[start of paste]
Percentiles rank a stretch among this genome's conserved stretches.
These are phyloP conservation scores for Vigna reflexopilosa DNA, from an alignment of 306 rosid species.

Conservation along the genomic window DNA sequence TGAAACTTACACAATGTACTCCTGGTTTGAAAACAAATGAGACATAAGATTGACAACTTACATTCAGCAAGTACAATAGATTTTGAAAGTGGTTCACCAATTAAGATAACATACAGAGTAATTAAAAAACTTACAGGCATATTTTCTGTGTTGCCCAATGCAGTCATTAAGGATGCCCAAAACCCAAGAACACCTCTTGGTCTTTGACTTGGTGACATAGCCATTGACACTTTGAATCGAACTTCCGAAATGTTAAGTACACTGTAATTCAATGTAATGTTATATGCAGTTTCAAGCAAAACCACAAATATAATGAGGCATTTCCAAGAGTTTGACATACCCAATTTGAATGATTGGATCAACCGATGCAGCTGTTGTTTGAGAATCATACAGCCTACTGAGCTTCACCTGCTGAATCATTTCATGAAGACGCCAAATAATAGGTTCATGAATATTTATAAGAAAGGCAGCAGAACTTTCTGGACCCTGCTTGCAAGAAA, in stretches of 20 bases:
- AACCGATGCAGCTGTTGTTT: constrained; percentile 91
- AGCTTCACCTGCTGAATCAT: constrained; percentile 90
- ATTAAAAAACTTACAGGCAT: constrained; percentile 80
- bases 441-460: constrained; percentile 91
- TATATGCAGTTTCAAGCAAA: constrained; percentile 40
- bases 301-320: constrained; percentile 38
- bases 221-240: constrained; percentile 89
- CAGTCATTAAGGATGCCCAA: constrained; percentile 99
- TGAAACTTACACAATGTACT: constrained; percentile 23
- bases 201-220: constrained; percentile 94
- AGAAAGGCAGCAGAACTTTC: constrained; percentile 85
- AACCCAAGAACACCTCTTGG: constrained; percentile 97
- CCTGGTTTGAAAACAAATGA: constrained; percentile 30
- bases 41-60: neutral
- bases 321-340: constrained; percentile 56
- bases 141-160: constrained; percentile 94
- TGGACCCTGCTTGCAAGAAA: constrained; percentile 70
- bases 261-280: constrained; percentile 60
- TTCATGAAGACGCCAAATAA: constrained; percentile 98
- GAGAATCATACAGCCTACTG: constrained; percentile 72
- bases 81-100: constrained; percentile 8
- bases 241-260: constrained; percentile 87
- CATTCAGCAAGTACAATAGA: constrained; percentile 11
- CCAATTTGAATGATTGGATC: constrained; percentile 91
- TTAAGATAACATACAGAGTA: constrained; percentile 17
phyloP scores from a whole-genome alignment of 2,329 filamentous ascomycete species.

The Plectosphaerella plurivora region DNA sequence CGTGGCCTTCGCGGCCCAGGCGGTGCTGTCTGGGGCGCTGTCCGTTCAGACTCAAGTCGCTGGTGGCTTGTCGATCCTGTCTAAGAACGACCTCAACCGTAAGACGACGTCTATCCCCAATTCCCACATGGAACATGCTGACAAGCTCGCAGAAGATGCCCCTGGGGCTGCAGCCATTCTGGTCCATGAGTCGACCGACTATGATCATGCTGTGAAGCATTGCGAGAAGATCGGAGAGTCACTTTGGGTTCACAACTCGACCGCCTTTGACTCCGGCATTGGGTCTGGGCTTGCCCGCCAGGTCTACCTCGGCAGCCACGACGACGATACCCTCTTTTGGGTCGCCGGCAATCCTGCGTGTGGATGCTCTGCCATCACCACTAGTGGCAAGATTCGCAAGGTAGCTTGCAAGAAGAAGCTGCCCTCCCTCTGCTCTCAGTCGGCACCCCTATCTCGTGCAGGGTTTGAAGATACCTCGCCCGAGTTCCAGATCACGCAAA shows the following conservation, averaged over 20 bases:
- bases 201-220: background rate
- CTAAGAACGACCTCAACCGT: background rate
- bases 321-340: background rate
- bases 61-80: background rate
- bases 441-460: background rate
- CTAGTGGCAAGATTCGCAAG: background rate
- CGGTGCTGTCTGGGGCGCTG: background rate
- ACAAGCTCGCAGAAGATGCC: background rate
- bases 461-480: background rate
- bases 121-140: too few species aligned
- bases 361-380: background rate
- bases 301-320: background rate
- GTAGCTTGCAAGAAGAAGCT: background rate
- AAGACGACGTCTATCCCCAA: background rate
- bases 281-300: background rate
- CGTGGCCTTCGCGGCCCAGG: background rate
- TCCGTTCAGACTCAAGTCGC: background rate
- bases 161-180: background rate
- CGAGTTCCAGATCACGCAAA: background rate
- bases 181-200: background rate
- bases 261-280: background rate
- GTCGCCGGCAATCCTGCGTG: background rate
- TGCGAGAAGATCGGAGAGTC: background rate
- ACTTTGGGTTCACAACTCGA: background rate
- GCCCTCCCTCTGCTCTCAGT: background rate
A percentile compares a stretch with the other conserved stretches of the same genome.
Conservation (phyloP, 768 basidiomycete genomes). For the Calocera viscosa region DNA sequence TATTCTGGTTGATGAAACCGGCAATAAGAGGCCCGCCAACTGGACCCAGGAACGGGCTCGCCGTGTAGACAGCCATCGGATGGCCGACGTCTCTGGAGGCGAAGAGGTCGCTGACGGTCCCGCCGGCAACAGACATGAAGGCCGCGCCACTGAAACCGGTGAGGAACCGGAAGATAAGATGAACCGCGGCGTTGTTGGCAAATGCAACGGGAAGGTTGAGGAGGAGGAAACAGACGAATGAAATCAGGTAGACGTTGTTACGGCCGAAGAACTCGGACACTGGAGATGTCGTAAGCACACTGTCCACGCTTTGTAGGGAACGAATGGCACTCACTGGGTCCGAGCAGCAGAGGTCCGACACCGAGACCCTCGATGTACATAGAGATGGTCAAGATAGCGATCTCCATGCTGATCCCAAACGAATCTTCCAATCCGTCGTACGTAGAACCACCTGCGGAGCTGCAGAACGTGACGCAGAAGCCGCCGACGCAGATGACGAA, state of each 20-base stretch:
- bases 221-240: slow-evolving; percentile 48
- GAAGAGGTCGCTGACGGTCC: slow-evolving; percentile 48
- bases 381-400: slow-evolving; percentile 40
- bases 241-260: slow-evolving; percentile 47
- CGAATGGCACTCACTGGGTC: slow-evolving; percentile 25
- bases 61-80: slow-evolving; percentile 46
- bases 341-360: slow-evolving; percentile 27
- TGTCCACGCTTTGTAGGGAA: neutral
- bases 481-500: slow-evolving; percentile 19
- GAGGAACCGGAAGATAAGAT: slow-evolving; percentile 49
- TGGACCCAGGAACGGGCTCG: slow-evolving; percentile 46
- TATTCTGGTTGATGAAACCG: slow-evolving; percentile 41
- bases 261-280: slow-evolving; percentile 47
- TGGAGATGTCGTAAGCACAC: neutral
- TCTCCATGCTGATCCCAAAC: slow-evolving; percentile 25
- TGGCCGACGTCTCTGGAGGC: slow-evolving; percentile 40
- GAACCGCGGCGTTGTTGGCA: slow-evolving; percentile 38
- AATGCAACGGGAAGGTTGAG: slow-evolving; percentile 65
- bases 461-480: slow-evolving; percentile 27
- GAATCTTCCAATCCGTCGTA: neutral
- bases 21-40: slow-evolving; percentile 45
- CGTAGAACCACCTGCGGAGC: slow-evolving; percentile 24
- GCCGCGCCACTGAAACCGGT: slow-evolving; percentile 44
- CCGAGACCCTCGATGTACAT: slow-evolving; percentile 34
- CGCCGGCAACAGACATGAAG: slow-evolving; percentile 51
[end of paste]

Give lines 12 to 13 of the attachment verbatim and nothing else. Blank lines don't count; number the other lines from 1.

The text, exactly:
- TGAAACTTACACAATGTACT: constrained; percentile 23
- bases 201-220: constrained; percentile 94